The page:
A value proposition is a clear and concise statement that communicates the value you provide to your customers.
When written effectively, your value proposition should answer some key questions.
Questions like: Who is this product or service for? Why does it matter? How will it make the customer’s life/work better?
What is a value proposition?
A value proposition, also known as a unique sales proposition (USP), is a statement that explains a product’s or service’s value.
(I’ll be using both terms interchangeably throughout this article.)
Joanna Wiebe often recommends using the value proposition as the headline on a website.
Value proposition headlines effectively establish what a product or service does and who it’s for.
These headlines can also help boost website conversions for lesser-known brands.
“A value proposition is essentially a succinct, specific, sticky statement describing what’s unique and highly desirable about your solution.
It can be a headline. Or a headline and subhead. Or a headline, subhead and bullet points.”Joanna Wiebe, Headlines, Subheads & Value Propositions (Link opens to download the free eBook)
Why your brand needs a value proposition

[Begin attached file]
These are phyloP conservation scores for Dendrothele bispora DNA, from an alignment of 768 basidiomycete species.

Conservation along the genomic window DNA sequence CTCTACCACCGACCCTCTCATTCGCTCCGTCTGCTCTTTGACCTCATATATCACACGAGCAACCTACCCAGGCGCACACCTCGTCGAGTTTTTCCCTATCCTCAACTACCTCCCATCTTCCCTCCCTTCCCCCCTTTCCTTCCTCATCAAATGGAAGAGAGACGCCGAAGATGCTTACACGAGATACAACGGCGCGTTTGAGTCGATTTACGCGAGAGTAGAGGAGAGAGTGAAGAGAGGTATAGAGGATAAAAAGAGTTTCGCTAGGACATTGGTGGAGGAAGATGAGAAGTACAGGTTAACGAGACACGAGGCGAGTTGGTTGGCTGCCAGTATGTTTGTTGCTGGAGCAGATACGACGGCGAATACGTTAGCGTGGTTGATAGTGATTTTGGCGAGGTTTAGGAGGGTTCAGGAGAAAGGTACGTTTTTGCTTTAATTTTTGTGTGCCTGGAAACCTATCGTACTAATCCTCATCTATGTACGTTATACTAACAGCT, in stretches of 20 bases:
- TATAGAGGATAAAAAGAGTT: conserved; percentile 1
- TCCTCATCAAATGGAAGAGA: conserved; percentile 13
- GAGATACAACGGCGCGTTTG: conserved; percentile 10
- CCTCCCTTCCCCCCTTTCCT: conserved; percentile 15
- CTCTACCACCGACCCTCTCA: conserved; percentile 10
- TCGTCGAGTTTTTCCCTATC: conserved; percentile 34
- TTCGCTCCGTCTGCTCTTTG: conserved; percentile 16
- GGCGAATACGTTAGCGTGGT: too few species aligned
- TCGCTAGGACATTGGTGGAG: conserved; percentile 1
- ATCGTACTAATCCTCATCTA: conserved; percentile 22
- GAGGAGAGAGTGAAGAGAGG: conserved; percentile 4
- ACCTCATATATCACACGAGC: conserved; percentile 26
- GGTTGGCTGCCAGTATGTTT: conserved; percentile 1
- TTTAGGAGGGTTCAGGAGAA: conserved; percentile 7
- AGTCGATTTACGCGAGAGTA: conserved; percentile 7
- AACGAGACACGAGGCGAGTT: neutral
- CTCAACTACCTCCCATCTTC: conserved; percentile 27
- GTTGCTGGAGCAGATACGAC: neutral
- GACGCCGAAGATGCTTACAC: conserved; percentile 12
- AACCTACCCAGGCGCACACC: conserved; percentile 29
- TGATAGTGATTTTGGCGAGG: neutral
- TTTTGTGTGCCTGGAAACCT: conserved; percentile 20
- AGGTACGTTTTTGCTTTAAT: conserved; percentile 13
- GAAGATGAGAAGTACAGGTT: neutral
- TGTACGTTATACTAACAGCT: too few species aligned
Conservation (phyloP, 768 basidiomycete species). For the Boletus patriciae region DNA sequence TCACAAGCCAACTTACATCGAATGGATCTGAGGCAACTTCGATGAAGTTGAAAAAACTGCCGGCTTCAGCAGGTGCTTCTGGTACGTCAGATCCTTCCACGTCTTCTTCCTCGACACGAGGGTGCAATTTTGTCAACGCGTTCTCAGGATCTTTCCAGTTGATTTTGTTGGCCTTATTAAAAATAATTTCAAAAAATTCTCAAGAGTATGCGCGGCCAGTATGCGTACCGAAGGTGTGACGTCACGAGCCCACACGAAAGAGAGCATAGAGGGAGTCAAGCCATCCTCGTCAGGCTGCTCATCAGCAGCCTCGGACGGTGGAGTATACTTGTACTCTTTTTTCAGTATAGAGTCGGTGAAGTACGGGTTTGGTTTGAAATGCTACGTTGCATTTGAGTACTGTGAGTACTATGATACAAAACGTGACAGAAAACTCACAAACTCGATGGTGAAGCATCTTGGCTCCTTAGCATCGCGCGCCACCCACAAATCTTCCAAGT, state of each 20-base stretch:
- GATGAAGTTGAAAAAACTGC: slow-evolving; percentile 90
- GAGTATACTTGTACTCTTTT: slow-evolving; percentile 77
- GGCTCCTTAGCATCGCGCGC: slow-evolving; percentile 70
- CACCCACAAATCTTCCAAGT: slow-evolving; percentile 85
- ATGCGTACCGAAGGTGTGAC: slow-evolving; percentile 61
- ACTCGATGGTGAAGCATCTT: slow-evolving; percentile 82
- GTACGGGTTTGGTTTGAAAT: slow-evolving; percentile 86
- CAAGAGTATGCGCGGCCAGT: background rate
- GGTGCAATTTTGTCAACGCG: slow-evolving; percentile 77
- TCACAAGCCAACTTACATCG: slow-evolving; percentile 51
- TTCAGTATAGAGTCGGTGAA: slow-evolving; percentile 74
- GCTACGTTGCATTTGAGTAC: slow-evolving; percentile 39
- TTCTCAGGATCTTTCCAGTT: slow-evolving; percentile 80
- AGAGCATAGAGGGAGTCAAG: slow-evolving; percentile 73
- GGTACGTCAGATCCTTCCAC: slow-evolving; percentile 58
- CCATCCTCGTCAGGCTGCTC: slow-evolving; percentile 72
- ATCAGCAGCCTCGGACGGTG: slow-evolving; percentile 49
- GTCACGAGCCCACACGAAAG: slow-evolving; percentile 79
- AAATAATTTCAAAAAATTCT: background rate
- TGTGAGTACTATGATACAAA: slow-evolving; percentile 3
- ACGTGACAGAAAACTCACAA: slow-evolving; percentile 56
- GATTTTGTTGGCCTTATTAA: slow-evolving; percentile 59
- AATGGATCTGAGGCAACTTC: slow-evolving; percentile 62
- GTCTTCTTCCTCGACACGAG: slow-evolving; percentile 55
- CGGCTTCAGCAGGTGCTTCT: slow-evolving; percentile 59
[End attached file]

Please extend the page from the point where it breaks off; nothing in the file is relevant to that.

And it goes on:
A value proposition answers several questions, but the biggest one is why should we care?
Your potential customers are busy, and they have many options to choose from.
So what is it about your brand that makes you different? What value will you add to their lives? What makes you the perfect choice?
Your value proposition should sell your brand as the best solution for prospective customers.
When written well, it should convince your prospects you’re the best and convert them.
Here’s an example of a value proposition used as a website headline and subhead from Dubsado.
Dubsado’s main USP is the fact that they simplify the process of running a business.
They combine multiple services in a single software — invoicing, appointments, CRM, and some project management.
While the home page doesn’t say who Dubsado is for, a click on the first tab — Why Dubsado? — answers the question.
I think they miss the mark by saying it’s for everyone, but since they specify what they mean by everyone, I’ll give them a pass.
Just remember, when it comes to marketing and copywriting, if your offer is for everyone, it’s for no one.
There’s no such customer segment as ‘everyone.’ Having unique personas results in better copy.
How to write a value proposition
You can’t write a good value proposition without being clear about who your ideal customer is.
This is why buyer personas and jobs to be done (JTBDs) are so important to the copywriting process.
Marketers and researchers are finding that consumer insights and understanding what consumers value are key to crafting an effective value proposition that converts.
Knowing who your brand serves and what problem you help them solve will make it easier for you to position your offer.
Don’t write value propositions like this
Not all value propositions are created equal. Some of them miss the mark.
A common mistake: trying to say way too much.
When you try to say too much, you often lose sight of the goal.